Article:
To the perpetrator who punctured my tires as well as my neighbours on the night of Sunday June 19, I can only ask WHY as I did nothing to justify this action.
The act was totally unexpected and shocking to have happened in Whistler. I can only compare it to the hockey riots and how the people in Vancouver felt the next day.
It is further compounded since I took the insurance off my truck (while) I am using my bike.
May karma come full circle.
Thanks for the rescue
Thank you! Thank you!
I would like to start off by saying thank you to all the Whistler Emergency Services. A special thanks goes out to the fire department for all of their hustle.
They got our fire under control quickly and kept it from spreading to the rest of the house. This, from what I understand, was quite a difficult task as the fire was essentially in the middle of the house on the middle floor.
As the ambulance stood by, we were thankful that no one was hurt in the fire.
Thank you to Geoff Playfair and his team for their hard work and professionalism. The house was not a complete loss but suffered heavy fire and smoke damage not to mention water damage.
We would also like to thank the people on Fitzsimmons Road South for doing the neighbourly thing and offering up their houses to us. Emergency Social Services were great in getting us all into the Aava Hotel for two nights until we could sort out alternative accommodation. Thank you for letting us have our dog in your hotel as well.
Let's not forget about the police who did their part in all the action.
And thank you to Dr. Pat Shuen for coming by after the fire to see if we needed anything for our little guy who is one year old. I really appreciate that.
I would like to thank Katrina Frew who is the GM of the Longhorn Saloon for having a fundraiser for our tenants. She went out of her way being the rockstar that she is and organized a silent auction. Thank you to all those who donated things for the auction too. I would also like to thank the Longhorn staff and Adam the DJ for the bidding war that went on and brought in most of the money. You guys were all awesome. The money will be split among the tenants to help them get back on their feet.
Thanks to Walsh Restoration, which was at our house immediately after the fire, helping us organize the things that were thrown into the yard during the chaos. I haven't run that fast since I don't know when trying to save the sentimental things. I now know how it feels to decide on the fly what things are the most important in my life. Now in saying that I do not recommend running into a house that is on fire; our suite was not on fire.
I would like to thank all the people who stepped up to help me during this crazy time as Keith was in Russia within 24 hours after the fire.
Thank you to my in-laws, Tammy Shore, Laurie Booth, Noreen Cecchetto and Zoe Barker for all you have done. Finally, thanks to our son Jesse for being a little trooper when all that you knew for sure is now different.
We are getting used to our new reality now and looking forward to the end, a year or so down the road.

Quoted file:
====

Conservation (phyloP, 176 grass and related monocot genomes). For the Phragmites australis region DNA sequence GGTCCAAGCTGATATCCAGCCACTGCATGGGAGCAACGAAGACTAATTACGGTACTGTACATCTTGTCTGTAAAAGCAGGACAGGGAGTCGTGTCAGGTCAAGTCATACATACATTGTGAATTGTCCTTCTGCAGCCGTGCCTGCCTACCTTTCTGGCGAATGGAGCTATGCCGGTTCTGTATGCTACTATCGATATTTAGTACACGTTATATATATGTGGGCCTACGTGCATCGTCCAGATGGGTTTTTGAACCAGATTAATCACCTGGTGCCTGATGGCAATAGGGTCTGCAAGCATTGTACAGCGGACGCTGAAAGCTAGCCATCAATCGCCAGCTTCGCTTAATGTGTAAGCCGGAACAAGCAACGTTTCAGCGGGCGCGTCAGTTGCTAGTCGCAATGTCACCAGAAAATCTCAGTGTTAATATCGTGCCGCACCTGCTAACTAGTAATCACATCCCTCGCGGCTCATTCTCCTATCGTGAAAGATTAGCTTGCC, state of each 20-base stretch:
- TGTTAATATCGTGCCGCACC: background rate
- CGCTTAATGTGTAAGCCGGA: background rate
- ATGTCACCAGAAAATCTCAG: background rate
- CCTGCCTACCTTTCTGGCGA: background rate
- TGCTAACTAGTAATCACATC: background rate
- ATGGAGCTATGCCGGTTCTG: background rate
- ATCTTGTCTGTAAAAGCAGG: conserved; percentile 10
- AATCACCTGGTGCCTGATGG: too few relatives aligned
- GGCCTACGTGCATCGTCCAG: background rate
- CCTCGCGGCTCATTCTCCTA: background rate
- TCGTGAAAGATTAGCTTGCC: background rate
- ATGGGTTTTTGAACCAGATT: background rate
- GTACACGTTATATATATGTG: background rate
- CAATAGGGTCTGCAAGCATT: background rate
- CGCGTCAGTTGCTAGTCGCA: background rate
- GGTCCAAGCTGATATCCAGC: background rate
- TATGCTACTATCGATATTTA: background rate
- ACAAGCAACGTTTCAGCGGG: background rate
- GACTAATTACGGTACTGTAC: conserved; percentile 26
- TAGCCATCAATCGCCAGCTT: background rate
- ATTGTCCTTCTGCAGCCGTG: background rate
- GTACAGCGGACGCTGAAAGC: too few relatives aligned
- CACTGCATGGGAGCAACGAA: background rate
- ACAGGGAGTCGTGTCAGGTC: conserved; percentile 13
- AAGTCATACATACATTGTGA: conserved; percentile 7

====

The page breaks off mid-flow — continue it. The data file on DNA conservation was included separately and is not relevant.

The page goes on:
Keith, Marcia, Jesse and Maggie our dog Meszaros
A message in memory
This is a message from the parents, friends, and families of your (Pemberton) community. We are all so sorry and heartbroken for the tragic loss of Corey. We have all been afraid for a very long time that we could lose someone in this way. Our worst fears have been realized.
Corey was such a vibrant young man with so much more of life to live. We know he did not mean for this to happen. We all loved Corey dearly. This tragedy has affected everyone.
In honour of Corey, please know that there is help available. Don't wait until it is too late. To all of you out there, we want you to know that we love you and we care deeply about you. No one wants to relive this heart-wrenching tragedy again. Our wish is that something good will come from this tragic loss. If even one person decides to ask for help, this tragic loss will not be in vain.
We would also like to acknowledge Justin at this time. Even while experiencing his pain and sorrow, he was able to share his thoughts and feelings about his brother during the (memorial) service. It was a very brave thing to do.
A group of concerned people is gathering together to determine what help is available and how people can access this help. Further details regarding this community movement will be forthcoming.
Further to two recent letters to the editor ( Pique June 2 and 9) regarding Tourism Whistler's organization structure and budget; and after subsequent conversations between the two authors, we wanted to follow up with a joint letter.
Tourism Whistler recognizes its budget and employee information could be presented more clearly to better differentiate between the tourism bureau and the organization's independent business units.
In turn, Mr. (Wally) Raepple better understands the revenues and expenses attached to the tourism bureau, versus those attached to Tourism Whistler's self-sustaining operating centres; and that the net income from those operating centres does in fact get reinvested back into marketing and sales for the benefit of members.
Ultimately, though, Mr. Raepple questions the need for mandatory assessments for all members, noting the financial burden to members, particularly to private accommodation owners in these tough economic times.
Tourism Whistler's member assessments are bound by both municipal and provincial legislation. However, Tourism Whistler is empathetic to its members' concerns, and within the confines of that legislation, is prepared to discuss Mr. Raepple's concerns with its Board of Directors.